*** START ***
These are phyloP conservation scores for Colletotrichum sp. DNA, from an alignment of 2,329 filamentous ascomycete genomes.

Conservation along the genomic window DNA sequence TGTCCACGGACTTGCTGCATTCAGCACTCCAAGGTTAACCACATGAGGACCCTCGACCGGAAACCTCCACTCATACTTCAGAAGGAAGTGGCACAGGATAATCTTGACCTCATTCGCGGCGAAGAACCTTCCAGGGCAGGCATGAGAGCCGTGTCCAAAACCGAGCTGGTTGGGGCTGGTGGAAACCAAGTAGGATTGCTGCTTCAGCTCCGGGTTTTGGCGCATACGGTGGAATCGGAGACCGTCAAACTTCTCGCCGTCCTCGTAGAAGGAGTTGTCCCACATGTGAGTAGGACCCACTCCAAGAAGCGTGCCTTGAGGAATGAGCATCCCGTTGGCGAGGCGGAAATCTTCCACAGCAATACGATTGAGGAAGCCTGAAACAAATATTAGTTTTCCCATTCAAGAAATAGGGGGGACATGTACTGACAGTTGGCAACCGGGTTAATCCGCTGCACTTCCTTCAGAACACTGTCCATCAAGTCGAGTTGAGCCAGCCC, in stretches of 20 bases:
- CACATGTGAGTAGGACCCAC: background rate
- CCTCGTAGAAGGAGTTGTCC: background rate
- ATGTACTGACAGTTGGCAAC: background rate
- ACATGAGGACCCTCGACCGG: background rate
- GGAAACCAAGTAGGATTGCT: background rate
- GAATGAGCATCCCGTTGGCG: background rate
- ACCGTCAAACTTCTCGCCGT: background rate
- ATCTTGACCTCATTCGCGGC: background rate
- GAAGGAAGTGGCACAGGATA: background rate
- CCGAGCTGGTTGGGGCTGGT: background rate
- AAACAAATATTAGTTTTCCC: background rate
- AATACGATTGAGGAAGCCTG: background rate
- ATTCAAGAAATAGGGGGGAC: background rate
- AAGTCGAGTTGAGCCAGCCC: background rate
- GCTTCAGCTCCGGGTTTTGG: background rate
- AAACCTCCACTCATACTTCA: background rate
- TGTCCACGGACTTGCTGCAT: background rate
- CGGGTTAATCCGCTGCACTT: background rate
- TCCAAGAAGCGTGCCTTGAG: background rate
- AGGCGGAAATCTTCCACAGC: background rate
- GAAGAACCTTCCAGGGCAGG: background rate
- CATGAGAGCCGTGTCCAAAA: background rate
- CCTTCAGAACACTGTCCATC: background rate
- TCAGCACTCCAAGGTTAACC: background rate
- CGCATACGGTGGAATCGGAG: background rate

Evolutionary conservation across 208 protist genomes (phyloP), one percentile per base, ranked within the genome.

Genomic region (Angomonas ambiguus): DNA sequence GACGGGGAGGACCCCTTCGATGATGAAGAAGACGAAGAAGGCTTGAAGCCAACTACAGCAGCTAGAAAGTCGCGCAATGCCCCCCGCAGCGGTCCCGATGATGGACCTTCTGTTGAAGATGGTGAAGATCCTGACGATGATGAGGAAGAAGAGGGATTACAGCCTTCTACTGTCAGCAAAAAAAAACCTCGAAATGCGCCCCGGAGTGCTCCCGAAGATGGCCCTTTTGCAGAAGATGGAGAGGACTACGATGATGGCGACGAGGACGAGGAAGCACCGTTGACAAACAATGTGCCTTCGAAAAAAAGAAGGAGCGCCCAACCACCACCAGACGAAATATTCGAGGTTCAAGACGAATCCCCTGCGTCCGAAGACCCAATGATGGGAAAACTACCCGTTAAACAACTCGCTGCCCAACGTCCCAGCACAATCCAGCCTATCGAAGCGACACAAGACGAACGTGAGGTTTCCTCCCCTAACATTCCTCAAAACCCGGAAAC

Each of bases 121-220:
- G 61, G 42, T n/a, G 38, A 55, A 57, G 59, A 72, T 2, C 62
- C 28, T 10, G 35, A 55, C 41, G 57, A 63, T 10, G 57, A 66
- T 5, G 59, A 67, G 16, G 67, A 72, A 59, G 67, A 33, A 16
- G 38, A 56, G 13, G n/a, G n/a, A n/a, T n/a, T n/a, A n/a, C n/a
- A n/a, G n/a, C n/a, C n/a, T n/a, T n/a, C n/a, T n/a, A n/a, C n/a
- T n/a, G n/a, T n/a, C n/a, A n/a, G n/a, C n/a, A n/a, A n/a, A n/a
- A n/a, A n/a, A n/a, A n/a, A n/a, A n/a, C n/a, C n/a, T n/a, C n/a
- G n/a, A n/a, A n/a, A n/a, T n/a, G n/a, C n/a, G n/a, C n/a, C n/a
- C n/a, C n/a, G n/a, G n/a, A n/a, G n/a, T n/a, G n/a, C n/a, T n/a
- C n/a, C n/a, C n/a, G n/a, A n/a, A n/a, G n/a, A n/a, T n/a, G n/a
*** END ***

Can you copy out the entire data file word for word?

These are phyloP conservation scores for Colletotrichum sp. DNA, from an alignment of 2,329 filamentous ascomycete genomes.

Conservation along the genomic window DNA sequence TGTCCACGGACTTGCTGCATTCAGCACTCCAAGGTTAACCACATGAGGACCCTCGACCGGAAACCTCCACTCATACTTCAGAAGGAAGTGGCACAGGATAATCTTGACCTCATTCGCGGCGAAGAACCTTCCAGGGCAGGCATGAGAGCCGTGTCCAAAACCGAGCTGGTTGGGGCTGGTGGAAACCAAGTAGGATTGCTGCTTCAGCTCCGGGTTTTGGCGCATACGGTGGAATCGGAGACCGTCAAACTTCTCGCCGTCCTCGTAGAAGGAGTTGTCCCACATGTGAGTAGGACCCACTCCAAGAAGCGTGCCTTGAGGAATGAGCATCCCGTTGGCGAGGCGGAAATCTTCCACAGCAATACGATTGAGGAAGCCTGAAACAAATATTAGTTTTCCCATTCAAGAAATAGGGGGGACATGTACTGACAGTTGGCAACCGGGTTAATCCGCTGCACTTCCTTCAGAACACTGTCCATCAAGTCGAGTTGAGCCAGCCC, in stretches of 20 bases:
- CACATGTGAGTAGGACCCAC: background rate
- CCTCGTAGAAGGAGTTGTCC: background rate
- ATGTACTGACAGTTGGCAAC: background rate
- ACATGAGGACCCTCGACCGG: background rate
- GGAAACCAAGTAGGATTGCT: background rate
- GAATGAGCATCCCGTTGGCG: background rate
- ACCGTCAAACTTCTCGCCGT: background rate
- ATCTTGACCTCATTCGCGGC: background rate
- GAAGGAAGTGGCACAGGATA: background rate
- CCGAGCTGGTTGGGGCTGGT: background rate
- AAACAAATATTAGTTTTCCC: background rate
- AATACGATTGAGGAAGCCTG: background rate
- ATTCAAGAAATAGGGGGGAC: background rate
- AAGTCGAGTTGAGCCAGCCC: background rate
- GCTTCAGCTCCGGGTTTTGG: background rate
- AAACCTCCACTCATACTTCA: background rate
- TGTCCACGGACTTGCTGCAT: background rate
- CGGGTTAATCCGCTGCACTT: background rate
- TCCAAGAAGCGTGCCTTGAG: background rate
- AGGCGGAAATCTTCCACAGC: background rate
- GAAGAACCTTCCAGGGCAGG: background rate
- CATGAGAGCCGTGTCCAAAA: background rate
- CCTTCAGAACACTGTCCATC: background rate
- TCAGCACTCCAAGGTTAACC: background rate
- CGCATACGGTGGAATCGGAG: background rate

Evolutionary conservation across 208 protist genomes (phyloP), one percentile per base, ranked within the genome.

Genomic region (Angomonas ambiguus): DNA sequence GACGGGGAGGACCCCTTCGATGATGAAGAAGACGAAGAAGGCTTGAAGCCAACTACAGCAGCTAGAAAGTCGCGCAATGCCCCCCGCAGCGGTCCCGATGATGGACCTTCTGTTGAAGATGGTGAAGATCCTGACGATGATGAGGAAGAAGAGGGATTACAGCCTTCTACTGTCAGCAAAAAAAAACCTCGAAATGCGCCCCGGAGTGCTCCCGAAGATGGCCCTTTTGCAGAAGATGGAGAGGACTACGATGATGGCGACGAGGACGAGGAAGCACCGTTGACAAACAATGTGCCTTCGAAAAAAAGAAGGAGCGCCCAACCACCACCAGACGAAATATTCGAGGTTCAAGACGAATCCCCTGCGTCCGAAGACCCAATGATGGGAAAACTACCCGTTAAACAACTCGCTGCCCAACGTCCCAGCACAATCCAGCCTATCGAAGCGACACAAGACGAACGTGAGGTTTCCTCCCCTAACATTCCTCAAAACCCGGAAAC

Each of bases 121-220:
- G 61, G 42, T n/a, G 38, A 55, A 57, G 59, A 72, T 2, C 62
- C 28, T 10, G 35, A 55, C 41, G 57, A 63, T 10, G 57, A 66
- T 5, G 59, A 67, G 16, G 67, A 72, A 59, G 67, A 33, A 16
- G 38, A 56, G 13, G n/a, G n/a, A n/a, T n/a, T n/a, A n/a, C n/a
- A n/a, G n/a, C n/a, C n/a, T n/a, T n/a, C n/a, T n/a, A n/a, C n/a
- T n/a, G n/a, T n/a, C n/a, A n/a, G n/a, C n/a, A n/a, A n/a, A n/a
- A n/a, A n/a, A n/a, A n/a, A n/a, A n/a, C n/a, C n/a, T n/a, C n/a
- G n/a, A n/a, A n/a, A n/a, T n/a, G n/a, C n/a, G n/a, C n/a, C n/a
- C n/a, C n/a, G n/a, G n/a, A n/a, G n/a, T n/a, G n/a, C n/a, T n/a
- C n/a, C n/a, C n/a, G n/a, A n/a, A n/a, G n/a, A n/a, T n/a, G n/a